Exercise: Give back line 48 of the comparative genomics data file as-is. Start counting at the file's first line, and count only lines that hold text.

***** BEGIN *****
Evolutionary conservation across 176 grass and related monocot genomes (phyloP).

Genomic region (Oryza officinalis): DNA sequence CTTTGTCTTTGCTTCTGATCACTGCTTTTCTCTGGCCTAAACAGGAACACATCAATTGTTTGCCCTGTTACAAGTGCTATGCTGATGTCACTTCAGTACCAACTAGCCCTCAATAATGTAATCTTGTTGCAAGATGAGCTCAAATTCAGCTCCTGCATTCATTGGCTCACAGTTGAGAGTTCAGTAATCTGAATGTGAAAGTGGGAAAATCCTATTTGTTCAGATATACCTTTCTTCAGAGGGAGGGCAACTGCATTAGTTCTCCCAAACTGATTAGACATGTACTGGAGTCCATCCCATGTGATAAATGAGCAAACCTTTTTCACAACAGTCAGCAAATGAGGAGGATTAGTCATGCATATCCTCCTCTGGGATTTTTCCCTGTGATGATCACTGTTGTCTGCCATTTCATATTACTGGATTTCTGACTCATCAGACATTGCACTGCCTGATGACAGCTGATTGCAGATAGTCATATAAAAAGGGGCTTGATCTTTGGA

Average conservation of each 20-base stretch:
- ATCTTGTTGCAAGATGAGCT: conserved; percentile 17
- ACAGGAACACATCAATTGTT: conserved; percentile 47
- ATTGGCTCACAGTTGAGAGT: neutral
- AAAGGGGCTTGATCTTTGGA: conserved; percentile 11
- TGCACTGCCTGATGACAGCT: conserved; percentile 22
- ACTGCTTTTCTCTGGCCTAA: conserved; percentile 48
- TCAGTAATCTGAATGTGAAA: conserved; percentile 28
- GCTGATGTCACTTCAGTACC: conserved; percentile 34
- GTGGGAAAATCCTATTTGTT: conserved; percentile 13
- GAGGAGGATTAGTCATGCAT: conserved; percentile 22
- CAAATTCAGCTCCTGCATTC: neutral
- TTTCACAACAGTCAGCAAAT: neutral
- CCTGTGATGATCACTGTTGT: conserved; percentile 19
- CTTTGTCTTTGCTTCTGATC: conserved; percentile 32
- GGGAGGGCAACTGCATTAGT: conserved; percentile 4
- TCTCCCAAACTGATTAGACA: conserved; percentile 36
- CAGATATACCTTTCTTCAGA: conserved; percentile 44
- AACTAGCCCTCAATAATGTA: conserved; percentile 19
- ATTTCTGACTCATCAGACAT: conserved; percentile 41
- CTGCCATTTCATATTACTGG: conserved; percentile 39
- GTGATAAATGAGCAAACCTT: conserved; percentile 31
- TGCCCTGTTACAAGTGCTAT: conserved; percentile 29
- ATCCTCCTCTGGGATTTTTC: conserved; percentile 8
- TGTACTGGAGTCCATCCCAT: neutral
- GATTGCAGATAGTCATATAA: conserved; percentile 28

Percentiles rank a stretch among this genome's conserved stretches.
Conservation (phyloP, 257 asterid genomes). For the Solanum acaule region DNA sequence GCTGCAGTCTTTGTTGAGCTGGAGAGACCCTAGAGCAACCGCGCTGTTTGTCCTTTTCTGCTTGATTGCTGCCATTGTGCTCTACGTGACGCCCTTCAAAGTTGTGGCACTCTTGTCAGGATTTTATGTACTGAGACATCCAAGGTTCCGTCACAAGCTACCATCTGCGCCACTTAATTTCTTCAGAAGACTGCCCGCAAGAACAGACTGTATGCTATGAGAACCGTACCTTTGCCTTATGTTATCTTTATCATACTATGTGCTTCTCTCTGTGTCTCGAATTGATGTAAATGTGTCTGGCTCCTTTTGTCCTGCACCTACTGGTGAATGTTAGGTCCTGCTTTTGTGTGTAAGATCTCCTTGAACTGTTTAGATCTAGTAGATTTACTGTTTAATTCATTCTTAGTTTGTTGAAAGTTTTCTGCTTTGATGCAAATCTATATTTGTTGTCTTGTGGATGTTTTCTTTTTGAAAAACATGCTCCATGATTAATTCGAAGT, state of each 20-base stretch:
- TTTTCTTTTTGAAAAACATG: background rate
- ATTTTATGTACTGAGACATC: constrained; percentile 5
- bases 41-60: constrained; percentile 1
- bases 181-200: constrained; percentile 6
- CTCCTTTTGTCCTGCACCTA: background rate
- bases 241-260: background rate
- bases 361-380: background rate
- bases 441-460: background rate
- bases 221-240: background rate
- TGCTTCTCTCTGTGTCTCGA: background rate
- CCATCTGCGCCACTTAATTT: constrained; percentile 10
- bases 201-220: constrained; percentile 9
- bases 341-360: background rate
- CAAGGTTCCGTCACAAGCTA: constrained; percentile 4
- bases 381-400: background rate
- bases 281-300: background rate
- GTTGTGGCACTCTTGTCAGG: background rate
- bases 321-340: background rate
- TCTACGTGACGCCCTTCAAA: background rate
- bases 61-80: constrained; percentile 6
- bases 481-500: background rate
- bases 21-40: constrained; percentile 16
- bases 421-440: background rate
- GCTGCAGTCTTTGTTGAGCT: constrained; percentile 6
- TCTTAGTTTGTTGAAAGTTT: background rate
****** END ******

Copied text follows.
- bases 321-340: background rate